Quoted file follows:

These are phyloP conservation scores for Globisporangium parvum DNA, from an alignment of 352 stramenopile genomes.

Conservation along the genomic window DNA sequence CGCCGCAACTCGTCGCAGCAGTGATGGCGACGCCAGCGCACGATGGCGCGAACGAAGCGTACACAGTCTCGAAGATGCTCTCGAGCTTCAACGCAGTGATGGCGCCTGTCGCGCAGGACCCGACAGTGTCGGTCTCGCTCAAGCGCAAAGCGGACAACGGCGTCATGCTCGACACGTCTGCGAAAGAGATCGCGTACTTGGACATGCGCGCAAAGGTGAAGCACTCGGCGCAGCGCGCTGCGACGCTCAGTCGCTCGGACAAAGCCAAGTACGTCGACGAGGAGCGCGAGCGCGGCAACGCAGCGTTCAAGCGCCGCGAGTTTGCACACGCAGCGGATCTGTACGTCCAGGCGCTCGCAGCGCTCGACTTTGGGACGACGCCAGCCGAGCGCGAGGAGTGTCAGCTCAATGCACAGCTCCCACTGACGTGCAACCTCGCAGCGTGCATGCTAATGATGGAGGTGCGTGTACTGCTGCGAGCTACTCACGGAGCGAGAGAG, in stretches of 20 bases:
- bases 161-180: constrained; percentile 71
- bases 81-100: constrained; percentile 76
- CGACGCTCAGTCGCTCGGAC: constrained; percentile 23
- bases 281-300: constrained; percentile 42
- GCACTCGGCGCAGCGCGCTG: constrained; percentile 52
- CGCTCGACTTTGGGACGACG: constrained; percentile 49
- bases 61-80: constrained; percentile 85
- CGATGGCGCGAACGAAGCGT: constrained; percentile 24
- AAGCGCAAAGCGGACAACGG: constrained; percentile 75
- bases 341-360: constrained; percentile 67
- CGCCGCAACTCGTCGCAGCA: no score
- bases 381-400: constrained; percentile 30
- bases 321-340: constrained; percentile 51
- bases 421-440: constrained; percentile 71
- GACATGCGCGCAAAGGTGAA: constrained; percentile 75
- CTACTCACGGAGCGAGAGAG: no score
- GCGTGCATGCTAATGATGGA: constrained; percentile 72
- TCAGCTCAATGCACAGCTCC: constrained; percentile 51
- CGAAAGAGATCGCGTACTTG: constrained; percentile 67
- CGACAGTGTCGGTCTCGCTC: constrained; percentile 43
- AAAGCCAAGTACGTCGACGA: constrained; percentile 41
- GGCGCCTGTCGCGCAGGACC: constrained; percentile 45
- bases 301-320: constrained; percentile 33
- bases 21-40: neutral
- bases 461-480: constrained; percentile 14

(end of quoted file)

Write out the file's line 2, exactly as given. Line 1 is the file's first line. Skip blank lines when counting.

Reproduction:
Conservation along the genomic window DNA sequence CGCCGCAACTCGTCGCAGCAGTGATGGCGACGCCAGCGCACGATGGCGCGAACGAAGCGTACACAGTCTCGAAGATGCTCTCGAGCTTCAACGCAGTGATGGCGCCTGTCGCGCAGGACCCGACAGTGTCGGTCTCGCTCAAGCGCAAAGCGGACAACGGCGTCATGCTCGACACGTCTGCGAAAGAGATCGCGTACTTGGACATGCGCGCAAAGGTGAAGCACTCGGCGCAGCGCGCTGCGACGCTCAGTCGCTCGGACAAAGCCAAGTACGTCGACGAGGAGCGCGAGCGCGGCAACGCAGCGTTCAAGCGCCGCGAGTTTGCACACGCAGCGGATCTGTACGTCCAGGCGCTCGCAGCGCTCGACTTTGGGACGACGCCAGCCGAGCGCGAGGAGTGTCAGCTCAATGCACAGCTCCCACTGACGTGCAACCTCGCAGCGTGCATGCTAATGATGGAGGTGCGTGTACTGCTGCGAGCTACTCACGGAGCGAGAGAG, in stretches of 20 bases: